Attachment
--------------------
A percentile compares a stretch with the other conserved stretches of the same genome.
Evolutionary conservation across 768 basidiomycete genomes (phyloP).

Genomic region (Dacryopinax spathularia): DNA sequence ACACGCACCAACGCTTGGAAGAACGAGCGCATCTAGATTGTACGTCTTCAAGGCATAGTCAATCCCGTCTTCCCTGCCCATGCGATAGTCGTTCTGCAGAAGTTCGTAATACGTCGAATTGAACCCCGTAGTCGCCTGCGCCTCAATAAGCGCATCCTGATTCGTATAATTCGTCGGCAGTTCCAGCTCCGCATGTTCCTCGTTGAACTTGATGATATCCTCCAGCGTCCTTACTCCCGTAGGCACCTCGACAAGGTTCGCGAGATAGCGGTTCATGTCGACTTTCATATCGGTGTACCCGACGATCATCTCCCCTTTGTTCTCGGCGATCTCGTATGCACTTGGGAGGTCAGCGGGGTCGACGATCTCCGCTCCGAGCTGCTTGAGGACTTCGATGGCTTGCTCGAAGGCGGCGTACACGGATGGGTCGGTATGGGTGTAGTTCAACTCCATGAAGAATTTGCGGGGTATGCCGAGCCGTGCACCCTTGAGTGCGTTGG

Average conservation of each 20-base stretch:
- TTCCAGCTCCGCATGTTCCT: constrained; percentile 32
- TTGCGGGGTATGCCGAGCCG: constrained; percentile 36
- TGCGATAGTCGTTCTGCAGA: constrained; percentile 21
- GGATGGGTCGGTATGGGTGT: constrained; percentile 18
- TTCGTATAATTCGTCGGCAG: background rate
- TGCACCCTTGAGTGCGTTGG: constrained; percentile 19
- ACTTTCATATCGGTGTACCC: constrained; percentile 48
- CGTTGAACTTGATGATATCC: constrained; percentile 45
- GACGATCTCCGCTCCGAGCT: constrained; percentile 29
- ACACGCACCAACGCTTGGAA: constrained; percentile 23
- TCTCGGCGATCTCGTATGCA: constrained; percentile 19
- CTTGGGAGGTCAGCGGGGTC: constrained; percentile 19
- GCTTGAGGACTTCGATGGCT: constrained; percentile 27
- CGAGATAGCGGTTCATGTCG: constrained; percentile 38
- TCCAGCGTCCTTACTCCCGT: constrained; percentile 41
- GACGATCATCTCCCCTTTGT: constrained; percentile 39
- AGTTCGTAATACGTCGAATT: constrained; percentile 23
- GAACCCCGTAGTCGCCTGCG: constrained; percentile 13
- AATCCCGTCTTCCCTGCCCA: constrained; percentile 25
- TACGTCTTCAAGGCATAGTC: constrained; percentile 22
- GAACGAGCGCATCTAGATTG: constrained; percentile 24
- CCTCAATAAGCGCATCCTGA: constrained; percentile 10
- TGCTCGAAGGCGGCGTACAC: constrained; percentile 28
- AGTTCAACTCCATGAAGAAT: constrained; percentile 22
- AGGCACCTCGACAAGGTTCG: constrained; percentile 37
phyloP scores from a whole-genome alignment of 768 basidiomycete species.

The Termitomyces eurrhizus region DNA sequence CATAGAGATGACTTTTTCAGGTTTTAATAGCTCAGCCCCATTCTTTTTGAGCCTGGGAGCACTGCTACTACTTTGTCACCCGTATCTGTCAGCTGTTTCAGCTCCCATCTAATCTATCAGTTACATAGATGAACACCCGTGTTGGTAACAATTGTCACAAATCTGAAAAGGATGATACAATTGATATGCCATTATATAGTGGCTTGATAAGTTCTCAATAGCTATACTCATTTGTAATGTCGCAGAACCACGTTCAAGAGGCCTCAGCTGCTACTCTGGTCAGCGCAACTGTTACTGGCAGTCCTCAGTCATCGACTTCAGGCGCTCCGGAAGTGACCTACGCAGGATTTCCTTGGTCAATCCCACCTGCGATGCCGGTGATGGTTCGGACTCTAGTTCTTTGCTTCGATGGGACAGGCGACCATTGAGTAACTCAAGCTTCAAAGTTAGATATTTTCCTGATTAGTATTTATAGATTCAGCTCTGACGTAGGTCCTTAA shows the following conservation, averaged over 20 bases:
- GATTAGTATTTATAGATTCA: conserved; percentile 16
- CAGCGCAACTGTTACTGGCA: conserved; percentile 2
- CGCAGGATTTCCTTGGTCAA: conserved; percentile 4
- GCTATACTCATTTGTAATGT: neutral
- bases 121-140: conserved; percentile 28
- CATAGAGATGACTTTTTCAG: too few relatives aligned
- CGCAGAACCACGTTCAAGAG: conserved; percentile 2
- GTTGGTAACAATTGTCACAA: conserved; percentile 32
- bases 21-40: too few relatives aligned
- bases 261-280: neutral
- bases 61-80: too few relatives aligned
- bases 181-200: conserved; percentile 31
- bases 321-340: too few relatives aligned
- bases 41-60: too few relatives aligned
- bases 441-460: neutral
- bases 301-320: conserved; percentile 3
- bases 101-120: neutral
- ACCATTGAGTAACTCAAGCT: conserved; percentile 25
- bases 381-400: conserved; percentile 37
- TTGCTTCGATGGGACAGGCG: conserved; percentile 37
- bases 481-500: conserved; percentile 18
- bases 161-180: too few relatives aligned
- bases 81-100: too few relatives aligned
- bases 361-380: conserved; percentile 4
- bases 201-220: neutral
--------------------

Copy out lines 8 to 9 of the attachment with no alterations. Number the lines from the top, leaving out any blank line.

- GGATGGGTCGGTATGGGTGT: constrained; percentile 18
- TTCGTATAATTCGTCGGCAG: background rate